Younger Staff Drive Mobile Use At Work

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Younger people are driving a change in attitude towards the use of mobile phones and their convergence in the workplace, a new survey has found.

Independent research released today suggests younger people are the dominant driving force behind changing attitudes towards mobile phone use in the office.

The survey of over 1,000 UK workers overall found differences in perceived levels of productivity, etiquette and work/life balance associated with the use of work mobile phones varied by age, region and sector.

Forty percent of those surveyed online by market researcher, believed a work mobile phone give staff flexible working options and one third (33 percent) said it made them more efficient.

The proportion of those who cited efficiency gains increased to 54 percent among respondents already using a company mobile and 57 percent, who felt it facilitates more flexible working.

Nearly a quarter (24 percent) said being given a mobile phone for work gives them a high level of responsibility. But when analysed according to age, this proportion rises to 41 percent of 16-24 year olds compared with 15 percent of over-55s.

Enthusiasm for company mobile phones increased when used as a single, converged device, where over three in five (64 percent) said they would rather have one mobile device than managing multiple devices, including a landline.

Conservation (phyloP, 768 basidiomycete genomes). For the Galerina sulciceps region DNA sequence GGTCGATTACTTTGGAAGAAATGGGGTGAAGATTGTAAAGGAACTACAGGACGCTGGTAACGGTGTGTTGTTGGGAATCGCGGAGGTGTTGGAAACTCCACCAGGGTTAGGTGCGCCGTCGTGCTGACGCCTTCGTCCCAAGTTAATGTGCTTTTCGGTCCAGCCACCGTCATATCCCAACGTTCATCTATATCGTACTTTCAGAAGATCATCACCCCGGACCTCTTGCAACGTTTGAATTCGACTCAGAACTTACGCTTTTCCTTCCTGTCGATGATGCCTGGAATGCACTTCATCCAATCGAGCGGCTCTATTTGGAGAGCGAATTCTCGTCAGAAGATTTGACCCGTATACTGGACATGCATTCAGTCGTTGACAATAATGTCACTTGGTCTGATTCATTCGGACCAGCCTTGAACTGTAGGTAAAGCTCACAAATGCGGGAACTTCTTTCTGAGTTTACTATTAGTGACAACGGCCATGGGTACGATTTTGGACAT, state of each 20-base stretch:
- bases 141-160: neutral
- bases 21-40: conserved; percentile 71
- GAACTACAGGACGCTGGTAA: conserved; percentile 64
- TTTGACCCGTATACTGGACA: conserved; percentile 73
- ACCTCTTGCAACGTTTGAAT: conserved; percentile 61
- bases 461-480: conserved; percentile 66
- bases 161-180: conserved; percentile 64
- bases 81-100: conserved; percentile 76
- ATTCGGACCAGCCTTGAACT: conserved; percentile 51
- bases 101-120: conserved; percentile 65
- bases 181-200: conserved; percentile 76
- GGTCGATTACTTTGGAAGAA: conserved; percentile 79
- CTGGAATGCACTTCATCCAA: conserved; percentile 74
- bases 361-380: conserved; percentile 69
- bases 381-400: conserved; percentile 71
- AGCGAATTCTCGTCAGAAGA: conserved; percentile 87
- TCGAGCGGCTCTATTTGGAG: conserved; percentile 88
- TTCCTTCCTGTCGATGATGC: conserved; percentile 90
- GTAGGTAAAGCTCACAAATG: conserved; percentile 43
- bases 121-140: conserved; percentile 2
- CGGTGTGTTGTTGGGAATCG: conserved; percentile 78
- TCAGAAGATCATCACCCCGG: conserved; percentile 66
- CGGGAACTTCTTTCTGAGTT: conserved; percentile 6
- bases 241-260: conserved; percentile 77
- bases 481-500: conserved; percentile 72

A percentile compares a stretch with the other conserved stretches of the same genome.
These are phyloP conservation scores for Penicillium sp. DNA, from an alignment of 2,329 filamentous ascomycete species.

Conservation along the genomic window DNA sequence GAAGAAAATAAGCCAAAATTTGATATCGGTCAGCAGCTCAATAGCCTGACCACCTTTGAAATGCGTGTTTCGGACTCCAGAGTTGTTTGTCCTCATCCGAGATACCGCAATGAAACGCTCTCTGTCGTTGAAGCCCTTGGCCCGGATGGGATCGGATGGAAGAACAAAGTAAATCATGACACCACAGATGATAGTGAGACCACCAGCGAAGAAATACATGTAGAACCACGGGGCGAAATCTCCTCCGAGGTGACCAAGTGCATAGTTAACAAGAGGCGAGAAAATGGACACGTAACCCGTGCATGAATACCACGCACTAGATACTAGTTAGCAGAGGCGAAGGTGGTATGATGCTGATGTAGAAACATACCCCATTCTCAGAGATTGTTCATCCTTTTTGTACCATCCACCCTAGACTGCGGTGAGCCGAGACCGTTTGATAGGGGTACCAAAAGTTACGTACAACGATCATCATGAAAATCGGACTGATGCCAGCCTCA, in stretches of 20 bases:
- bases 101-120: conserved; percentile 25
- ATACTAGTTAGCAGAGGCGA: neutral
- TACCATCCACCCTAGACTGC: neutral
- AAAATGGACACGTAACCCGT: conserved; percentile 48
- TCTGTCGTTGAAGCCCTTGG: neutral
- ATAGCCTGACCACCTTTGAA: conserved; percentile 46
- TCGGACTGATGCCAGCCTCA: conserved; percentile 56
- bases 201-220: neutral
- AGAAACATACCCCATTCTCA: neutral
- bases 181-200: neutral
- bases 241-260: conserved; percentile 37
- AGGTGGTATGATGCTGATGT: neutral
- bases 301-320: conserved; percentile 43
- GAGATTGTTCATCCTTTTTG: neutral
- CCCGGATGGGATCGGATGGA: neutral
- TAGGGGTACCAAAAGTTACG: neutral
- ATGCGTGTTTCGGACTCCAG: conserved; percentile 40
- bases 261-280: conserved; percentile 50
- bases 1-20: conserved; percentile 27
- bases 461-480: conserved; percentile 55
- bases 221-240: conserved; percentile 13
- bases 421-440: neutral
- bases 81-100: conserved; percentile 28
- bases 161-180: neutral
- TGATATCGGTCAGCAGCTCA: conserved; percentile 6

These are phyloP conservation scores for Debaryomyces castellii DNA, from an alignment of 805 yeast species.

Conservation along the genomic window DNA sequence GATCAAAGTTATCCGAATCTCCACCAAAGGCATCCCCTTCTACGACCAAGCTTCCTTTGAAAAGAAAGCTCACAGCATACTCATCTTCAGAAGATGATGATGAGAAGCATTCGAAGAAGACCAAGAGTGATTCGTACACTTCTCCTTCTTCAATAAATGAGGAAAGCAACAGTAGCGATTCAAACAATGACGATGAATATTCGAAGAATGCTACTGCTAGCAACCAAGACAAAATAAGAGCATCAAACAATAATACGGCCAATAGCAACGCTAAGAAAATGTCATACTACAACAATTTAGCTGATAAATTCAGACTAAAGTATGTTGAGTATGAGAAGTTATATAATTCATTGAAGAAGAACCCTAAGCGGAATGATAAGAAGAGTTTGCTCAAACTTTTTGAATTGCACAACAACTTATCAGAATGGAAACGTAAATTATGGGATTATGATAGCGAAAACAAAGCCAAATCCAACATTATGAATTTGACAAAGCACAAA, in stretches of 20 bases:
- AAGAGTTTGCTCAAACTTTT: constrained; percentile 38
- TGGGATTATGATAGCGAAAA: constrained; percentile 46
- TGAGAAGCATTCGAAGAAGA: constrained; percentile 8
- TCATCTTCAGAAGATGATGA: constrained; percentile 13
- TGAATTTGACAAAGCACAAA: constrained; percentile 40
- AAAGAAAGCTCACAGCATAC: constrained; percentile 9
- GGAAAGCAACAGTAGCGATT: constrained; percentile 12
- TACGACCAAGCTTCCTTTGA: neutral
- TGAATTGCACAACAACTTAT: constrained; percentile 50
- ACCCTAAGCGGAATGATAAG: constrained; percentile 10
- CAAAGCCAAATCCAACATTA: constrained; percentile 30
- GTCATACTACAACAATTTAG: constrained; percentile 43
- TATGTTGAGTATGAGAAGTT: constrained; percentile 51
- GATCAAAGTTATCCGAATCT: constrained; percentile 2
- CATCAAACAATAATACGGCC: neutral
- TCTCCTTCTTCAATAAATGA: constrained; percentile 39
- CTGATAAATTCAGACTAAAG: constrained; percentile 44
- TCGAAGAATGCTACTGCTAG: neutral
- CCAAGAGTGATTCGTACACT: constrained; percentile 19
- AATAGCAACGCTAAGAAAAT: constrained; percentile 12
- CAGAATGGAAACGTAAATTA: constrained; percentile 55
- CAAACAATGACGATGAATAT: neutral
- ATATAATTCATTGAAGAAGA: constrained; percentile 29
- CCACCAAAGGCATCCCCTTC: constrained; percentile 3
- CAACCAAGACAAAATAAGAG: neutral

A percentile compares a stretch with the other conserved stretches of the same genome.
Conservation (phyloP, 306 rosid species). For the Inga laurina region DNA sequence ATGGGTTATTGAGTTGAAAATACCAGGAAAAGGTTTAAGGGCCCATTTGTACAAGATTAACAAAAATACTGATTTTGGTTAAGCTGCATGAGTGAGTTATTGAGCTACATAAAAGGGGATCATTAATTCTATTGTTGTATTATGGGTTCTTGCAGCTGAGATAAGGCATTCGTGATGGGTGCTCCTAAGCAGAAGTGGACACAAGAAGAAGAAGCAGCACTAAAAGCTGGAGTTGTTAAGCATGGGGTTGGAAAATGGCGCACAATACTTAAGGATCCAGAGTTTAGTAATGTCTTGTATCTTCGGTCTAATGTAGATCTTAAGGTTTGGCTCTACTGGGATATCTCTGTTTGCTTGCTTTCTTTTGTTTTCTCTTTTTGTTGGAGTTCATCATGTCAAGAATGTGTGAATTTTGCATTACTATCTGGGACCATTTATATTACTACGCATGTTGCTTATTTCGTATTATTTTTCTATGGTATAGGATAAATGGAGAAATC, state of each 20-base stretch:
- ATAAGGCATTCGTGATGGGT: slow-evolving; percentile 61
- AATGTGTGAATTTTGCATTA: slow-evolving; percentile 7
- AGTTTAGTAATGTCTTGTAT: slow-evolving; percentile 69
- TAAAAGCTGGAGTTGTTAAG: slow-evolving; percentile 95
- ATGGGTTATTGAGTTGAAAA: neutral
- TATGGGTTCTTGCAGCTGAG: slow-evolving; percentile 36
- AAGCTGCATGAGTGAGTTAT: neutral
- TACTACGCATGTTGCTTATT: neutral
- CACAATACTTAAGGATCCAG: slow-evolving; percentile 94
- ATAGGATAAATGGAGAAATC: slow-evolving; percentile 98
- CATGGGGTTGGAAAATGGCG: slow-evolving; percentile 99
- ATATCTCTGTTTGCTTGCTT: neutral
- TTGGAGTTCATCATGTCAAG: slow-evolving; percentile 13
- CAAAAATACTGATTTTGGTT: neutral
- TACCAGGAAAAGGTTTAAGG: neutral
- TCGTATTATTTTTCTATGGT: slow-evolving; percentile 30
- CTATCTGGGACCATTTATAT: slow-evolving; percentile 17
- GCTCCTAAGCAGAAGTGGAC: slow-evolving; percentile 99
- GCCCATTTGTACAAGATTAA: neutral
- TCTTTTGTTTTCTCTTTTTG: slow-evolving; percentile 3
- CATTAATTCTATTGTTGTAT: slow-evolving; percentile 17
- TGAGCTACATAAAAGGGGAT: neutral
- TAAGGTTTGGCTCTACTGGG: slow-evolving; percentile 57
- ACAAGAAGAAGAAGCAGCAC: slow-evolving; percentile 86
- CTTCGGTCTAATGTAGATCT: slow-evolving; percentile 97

Moreover, people across all age ranges said they would rather use a mobile than a landline because people could reach them wherever they were, with more than half of 16-24 year olds (65 percent) and nearly half of over-55s (45 percent) agreeing.

“We’ve not yet crossed the barriers of perception within the enterprise that a fixed phone is for calls and voicemails, a mobile is for mobile working and texting, and the laptop is for the likes of IM [instant messaging] and email,” said Phil Grannum, enterprise director for Cable & Wireless (C&W) and the survey’s sponsor.

But Grannum told eWEEK Europe the survey demonstrated widespread confidence in corporate mobile phone usage to deliver better employee engagement, greater flexibility and increased productivity.

And he explained that C&W commissioned the research as part of moving its workforce onto mobile phones based on its own Fixed Mobile Convergence (FMC) offering, which means mobile calls made in the office are free.

“We want to help organisations understand the behavioural benefits of FMC, alongside the financial ones,” he added.